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PROWAG Can Make Cities More Accessible — So Here’s What You Need to Know

America has waited more than 12 years for the Public Right-of-Way Accessibility Guidelines to be implemented. Here's why they matter.

​​Accessibility in the United States has been guided by the Americans with Disabilities Act since the 1990s — but it doesn't touch on the public right of way. Fortunately, the Public Right-of-Way Accessibility Guidelines — also known as PROWAG — address this subject, but they don't fully incorporate the input of individuals who need accessible infrastructure the most.

​​First, a little background

Adoption of the ADA and subsequent amendments have been the greatest achievements of the disability rights movement. Beyond that, the ADA remains a landmark achievement in civil rights in that it prohibits the discrimination of those with disabilities in areas such as employment, transportation, and education in public and private spaces. 

Nonetheless, the ADA fails to address accessibility in areas known as the “public right-of-way,” which includes sidewalks, crosswalks, curb ramps, public transit stops, and more. PROWAG, written in 2011, has been considered best practice, but is not legally enforceable. Last year, PROWAG was adopted by the U.S. Access Board, but it still needs adoption by the departments of Justice and Transportation before it can truly make a life-changing impact for everyone who gets around in the public domain.

'​Accessibility is for everyone'

We often think of accessible design only being for those with a disability, but accessible infrastructure serves a much bigger purpose. Curb ramps help people in wheelchairs, the visually impaired, small children, caregivers pushing strollers, cyclists or scooter users and many others. Ramps and other accessible infrastructure make life easier for everyone; it is vital that they are designed correctly or even designed at all.

​A great example of best practice to create accessible communities is 8 80 Cities, a Toronto-based not-for-profit founded by Gil Penalosa to help cities "move from talking to doing" by developing accessible public parks, promoting walkable and bike-friendly streets, and fostering well-being, physical activity and equitable access to healthy places. The organization operates under the idea that communities should be accessible for anybody in the range of an 8-year-old to an 80-year-old.

A prevailing sentiment of such efforts is best expressed by Andrea LaCour, co-Founder of Contour Collective: "We are all only temporarily able.” Indeed, all of us will experience a disability at some point in our lives, whether that be a diagnosed mental or physical disability, or simply old age. Mobility experts frequently evoke the need to keep in that it could be a loved one or even us one day struggling to use the infrastructure that is supposed to be designed to be accessible for all people.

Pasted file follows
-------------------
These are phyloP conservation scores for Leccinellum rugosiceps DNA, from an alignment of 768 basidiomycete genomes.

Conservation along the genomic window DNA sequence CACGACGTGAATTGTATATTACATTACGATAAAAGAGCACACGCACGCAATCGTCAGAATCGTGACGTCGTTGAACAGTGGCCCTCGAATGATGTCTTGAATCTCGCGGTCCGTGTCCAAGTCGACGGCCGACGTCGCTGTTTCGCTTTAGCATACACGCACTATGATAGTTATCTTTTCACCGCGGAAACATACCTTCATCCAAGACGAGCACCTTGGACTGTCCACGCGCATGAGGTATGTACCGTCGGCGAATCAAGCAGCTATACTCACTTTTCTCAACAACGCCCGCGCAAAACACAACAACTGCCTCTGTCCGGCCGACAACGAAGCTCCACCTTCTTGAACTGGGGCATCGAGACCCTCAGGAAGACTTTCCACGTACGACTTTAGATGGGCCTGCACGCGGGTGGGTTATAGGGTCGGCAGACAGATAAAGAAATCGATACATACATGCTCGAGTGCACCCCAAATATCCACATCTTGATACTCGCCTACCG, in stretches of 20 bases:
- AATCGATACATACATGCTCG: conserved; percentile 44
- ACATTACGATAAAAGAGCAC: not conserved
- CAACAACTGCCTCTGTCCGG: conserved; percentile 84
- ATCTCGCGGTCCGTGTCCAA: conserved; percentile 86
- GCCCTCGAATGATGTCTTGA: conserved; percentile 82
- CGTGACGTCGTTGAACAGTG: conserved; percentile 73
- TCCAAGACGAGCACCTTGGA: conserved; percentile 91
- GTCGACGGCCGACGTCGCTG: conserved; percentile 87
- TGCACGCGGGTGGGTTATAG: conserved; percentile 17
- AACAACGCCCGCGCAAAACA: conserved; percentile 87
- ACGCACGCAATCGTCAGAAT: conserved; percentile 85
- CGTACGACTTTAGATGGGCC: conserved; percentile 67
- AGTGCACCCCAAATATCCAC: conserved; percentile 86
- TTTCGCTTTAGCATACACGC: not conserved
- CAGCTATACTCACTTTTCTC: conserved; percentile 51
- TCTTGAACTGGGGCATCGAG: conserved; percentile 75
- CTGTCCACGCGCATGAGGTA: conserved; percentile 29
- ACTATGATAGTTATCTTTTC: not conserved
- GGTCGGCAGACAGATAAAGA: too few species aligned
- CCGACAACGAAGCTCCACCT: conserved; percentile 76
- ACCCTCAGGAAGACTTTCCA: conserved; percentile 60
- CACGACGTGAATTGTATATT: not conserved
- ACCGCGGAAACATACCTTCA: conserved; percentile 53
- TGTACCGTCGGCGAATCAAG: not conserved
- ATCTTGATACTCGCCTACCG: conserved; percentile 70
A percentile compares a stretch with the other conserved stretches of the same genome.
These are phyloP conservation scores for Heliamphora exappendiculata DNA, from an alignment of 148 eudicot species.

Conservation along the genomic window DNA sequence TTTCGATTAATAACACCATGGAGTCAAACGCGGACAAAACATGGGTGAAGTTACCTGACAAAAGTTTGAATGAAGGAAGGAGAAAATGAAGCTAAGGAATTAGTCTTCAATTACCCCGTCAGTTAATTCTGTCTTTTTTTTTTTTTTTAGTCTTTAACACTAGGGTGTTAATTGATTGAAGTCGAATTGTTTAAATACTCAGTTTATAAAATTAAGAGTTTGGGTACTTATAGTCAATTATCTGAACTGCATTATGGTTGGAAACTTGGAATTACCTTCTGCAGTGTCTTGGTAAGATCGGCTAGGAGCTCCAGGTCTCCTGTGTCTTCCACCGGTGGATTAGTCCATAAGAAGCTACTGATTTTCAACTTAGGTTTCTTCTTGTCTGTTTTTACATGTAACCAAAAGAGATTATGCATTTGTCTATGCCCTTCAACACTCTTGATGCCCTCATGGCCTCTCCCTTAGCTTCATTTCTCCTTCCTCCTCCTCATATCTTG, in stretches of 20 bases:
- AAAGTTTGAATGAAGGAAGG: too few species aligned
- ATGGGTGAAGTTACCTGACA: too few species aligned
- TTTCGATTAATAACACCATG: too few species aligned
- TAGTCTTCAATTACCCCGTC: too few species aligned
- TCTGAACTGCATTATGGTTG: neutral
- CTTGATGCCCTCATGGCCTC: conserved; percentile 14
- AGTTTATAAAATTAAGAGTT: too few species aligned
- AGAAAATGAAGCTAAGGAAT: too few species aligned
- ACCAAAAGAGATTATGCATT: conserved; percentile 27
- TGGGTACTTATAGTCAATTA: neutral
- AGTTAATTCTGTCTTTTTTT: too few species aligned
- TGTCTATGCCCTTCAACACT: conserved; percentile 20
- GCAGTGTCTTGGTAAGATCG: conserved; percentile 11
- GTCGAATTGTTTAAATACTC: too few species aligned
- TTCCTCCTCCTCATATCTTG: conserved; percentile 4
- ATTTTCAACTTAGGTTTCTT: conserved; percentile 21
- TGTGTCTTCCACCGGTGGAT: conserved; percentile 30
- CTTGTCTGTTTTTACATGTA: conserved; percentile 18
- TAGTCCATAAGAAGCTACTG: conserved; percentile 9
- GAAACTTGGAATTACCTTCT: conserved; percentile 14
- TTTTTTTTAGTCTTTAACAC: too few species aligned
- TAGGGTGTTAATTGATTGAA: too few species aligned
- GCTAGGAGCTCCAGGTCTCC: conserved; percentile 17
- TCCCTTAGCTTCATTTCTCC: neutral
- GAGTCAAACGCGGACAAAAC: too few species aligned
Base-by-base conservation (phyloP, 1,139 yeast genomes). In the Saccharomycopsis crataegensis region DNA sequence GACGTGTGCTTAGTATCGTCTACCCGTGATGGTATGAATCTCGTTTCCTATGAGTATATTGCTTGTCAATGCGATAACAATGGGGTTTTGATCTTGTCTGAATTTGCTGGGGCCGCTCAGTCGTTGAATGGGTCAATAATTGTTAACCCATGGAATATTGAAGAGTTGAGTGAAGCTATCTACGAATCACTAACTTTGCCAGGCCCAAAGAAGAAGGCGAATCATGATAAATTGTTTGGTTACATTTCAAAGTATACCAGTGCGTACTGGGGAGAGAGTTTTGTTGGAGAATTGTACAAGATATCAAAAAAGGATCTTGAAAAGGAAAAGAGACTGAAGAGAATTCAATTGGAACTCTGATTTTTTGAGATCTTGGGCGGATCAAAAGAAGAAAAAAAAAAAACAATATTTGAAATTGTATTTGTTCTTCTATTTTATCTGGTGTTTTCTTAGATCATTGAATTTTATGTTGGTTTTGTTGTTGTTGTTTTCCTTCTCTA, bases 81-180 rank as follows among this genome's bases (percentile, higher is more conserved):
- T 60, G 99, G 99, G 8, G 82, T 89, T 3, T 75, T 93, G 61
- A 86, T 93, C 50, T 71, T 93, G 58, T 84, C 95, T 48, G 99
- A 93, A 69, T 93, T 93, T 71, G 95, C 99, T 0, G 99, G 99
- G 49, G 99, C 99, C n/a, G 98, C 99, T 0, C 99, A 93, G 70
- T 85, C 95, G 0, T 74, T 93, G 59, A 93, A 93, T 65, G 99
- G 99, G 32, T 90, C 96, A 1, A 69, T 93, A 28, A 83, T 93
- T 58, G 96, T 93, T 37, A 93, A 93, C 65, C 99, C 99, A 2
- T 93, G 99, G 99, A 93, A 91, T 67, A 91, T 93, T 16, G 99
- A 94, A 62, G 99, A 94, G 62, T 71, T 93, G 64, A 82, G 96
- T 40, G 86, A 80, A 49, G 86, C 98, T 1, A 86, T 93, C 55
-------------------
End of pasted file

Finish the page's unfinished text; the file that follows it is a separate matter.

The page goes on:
Sidewalks and curb cuts

​Among nine interviews with people of different backgrounds and specialties in the field of accessibility, the most frequently critiqued infrastructure was sidewalks and curb cuts. There are many easy fixes to improve sidewalks that simply aren’t done for what seems like a lack of care by governing bodies. Scott Meyer, Orientation and Mobility Specialist at the Criss Cole Rehabilitation Center, explained how one of the best things to improve sidewalks is simply keeping them clear of foliage and obstructions. Meyer uses a mobility cane to help navigate the public right-of-way and shared this experience. 

A sidewalk lined with leaves.Photo: Heyden Black Walker

Beyond this, there are many sidewalks that are designed poorly without taking users into account, such as sidewalks that end abruptly, intersect with driveways or simply don't have curb ramps. Many more sidewalks aren’t regularly maintained or cleared of debris and may include cracks and other imperfections. As an example, about 80 percent of existing sidewalks in Austin, the Texas capital, are functionally deficient due to vegetation, maintenance, and obstructions, according to the City of Austin Sidewalk Master Plan. 

​Numerous lawsuits have been filed on this topic of sidewalks not being accessible; these are civil rights cases because not designing infrastructure with those with disabilities in mind is a discriminatory practice. These cases include but are not limited to:

  • ​Betancourt-Colon v City of San Juan (2022) 
  • ​Hamer v City of Trinidad (2020) 
  • ​Liberty Resources v City of Philadelphia (2019) 
  • ​Dougherty v Allegheny County (2019) 
  • ​Reynoldson v City of Seattle (2015) 
  • ​Willits v City of Los Angeles (2013) 
  • ​Frame v City of Arlington (2010) 
  • ​Tinker v Town of Tilton (2005) 
  • ​Barden v City of Sacramento (2002) 

​These court cases span a significant period, showing how municipalities have had considerable time to bring sidewalks up to the conditions required by the 1991 ADA Accessibility Guidelines, yet many still fail to do so.

This sidewalk just dead-ends.Photo: Heyden Black Walker